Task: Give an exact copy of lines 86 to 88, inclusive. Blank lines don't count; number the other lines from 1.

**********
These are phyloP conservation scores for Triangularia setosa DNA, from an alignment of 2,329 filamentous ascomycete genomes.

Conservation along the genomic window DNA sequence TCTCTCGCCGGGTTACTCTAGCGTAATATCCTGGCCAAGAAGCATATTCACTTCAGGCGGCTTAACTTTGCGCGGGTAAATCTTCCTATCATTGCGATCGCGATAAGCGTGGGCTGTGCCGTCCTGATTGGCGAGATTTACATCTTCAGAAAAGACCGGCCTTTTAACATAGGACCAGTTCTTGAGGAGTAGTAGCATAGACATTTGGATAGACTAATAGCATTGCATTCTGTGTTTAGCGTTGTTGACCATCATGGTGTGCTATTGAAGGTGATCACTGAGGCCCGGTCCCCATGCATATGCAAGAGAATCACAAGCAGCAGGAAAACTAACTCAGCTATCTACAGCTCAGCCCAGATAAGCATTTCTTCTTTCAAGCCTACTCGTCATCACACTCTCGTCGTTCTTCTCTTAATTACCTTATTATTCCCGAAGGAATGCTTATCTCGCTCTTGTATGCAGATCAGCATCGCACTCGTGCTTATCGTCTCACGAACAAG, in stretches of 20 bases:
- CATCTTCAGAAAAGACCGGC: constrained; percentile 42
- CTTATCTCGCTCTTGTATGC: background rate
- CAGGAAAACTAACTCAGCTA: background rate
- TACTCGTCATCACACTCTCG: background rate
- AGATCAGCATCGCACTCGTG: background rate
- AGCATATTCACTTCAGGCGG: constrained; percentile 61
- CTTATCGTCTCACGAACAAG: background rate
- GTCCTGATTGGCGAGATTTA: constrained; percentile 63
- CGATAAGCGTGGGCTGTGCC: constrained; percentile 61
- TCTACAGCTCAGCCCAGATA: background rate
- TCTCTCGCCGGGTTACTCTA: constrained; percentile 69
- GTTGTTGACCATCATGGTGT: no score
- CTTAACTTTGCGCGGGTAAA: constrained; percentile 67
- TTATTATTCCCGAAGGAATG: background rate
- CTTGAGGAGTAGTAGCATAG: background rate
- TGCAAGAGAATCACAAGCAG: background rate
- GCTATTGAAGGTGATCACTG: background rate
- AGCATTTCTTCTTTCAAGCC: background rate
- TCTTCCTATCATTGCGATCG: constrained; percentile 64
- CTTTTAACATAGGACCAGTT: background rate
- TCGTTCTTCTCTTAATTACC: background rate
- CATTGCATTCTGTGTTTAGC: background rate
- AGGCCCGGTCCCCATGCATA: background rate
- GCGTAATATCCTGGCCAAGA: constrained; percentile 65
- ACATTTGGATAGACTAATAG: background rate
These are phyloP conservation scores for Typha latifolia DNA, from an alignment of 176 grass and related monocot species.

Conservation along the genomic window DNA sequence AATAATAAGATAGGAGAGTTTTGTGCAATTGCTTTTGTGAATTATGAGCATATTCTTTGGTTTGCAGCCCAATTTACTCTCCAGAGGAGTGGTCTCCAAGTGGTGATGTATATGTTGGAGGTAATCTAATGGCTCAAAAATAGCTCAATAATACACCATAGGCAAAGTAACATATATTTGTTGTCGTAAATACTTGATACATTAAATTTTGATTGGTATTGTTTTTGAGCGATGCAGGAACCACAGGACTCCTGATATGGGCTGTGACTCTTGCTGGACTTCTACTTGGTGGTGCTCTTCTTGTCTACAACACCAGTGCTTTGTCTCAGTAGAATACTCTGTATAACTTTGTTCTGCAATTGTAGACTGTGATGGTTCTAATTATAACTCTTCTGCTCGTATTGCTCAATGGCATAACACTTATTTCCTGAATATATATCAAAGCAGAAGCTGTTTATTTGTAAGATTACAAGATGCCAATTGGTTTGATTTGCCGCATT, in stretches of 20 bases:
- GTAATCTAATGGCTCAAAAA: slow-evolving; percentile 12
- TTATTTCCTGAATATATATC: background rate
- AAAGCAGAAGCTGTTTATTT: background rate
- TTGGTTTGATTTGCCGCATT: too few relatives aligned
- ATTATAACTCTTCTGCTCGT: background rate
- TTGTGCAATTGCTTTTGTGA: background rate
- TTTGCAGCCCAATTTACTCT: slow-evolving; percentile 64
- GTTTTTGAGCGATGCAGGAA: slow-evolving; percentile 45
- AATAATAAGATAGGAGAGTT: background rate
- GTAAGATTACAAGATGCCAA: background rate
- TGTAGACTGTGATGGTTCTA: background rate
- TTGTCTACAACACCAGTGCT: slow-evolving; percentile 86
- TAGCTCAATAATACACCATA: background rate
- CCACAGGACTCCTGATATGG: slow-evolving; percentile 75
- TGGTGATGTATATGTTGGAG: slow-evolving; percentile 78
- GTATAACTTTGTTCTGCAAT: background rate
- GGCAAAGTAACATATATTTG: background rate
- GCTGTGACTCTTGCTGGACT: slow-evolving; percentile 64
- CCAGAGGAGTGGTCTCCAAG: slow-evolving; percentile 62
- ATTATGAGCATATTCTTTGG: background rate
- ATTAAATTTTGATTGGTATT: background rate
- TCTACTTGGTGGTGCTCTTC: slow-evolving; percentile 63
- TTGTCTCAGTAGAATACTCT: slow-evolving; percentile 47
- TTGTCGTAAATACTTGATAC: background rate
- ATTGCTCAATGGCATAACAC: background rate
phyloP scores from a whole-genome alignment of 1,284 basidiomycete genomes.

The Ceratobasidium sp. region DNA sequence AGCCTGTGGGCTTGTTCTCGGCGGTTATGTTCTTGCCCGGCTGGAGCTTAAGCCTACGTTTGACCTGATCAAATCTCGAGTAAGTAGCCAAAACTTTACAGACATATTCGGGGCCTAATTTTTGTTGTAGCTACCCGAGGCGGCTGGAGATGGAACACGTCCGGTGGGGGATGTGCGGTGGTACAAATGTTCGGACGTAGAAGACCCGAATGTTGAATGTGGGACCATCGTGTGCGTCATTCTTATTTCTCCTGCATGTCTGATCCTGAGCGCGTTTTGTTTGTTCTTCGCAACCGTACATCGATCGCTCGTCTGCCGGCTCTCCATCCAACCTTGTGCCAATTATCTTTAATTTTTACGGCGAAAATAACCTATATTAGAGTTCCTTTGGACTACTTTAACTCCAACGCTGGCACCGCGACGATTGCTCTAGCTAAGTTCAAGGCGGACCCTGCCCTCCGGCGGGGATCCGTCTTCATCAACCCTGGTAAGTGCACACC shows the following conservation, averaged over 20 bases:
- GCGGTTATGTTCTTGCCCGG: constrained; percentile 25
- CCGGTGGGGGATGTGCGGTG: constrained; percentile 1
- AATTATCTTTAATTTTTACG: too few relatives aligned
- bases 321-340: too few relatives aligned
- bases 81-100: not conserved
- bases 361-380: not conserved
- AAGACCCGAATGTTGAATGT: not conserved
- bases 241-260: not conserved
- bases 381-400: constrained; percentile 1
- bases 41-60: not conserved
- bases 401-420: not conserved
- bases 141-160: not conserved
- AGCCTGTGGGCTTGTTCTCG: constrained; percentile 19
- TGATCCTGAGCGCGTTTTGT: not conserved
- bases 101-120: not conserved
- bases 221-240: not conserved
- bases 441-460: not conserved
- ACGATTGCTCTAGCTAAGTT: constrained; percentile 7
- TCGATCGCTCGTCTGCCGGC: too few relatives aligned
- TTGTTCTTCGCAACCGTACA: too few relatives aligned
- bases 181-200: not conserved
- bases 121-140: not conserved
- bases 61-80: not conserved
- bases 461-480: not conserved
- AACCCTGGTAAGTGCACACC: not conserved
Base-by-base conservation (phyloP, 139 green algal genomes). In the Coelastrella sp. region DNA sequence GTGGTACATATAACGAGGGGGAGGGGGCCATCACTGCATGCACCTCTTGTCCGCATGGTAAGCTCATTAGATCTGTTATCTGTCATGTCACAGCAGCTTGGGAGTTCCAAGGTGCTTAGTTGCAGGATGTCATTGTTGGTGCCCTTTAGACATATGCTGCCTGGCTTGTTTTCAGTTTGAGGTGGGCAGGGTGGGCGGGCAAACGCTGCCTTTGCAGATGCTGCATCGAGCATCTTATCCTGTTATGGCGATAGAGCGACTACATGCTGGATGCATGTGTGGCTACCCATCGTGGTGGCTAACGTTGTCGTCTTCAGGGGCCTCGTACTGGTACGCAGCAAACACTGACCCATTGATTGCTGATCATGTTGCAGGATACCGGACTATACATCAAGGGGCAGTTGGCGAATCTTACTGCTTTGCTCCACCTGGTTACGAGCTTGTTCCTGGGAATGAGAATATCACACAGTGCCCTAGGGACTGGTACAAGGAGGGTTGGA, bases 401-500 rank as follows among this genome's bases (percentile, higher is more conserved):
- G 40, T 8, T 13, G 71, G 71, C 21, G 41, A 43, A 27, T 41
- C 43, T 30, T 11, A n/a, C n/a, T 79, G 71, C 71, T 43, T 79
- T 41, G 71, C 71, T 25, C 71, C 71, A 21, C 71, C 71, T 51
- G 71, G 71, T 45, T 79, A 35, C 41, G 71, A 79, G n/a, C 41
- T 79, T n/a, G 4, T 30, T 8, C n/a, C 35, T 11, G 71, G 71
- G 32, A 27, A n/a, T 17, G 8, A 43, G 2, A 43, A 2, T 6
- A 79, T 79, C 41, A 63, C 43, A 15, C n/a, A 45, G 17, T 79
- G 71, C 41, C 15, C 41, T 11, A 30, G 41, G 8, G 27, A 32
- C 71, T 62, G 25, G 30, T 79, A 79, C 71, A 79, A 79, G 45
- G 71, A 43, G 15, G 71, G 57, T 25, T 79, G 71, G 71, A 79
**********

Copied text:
- G 71, G 71, T 45, T 79, A 35, C 41, G 71, A 79, G n/a, C 41
- T 79, T n/a, G 4, T 30, T 8, C n/a, C 35, T 11, G 71, G 71
- G 32, A 27, A n/a, T 17, G 8, A 43, G 2, A 43, A 2, T 6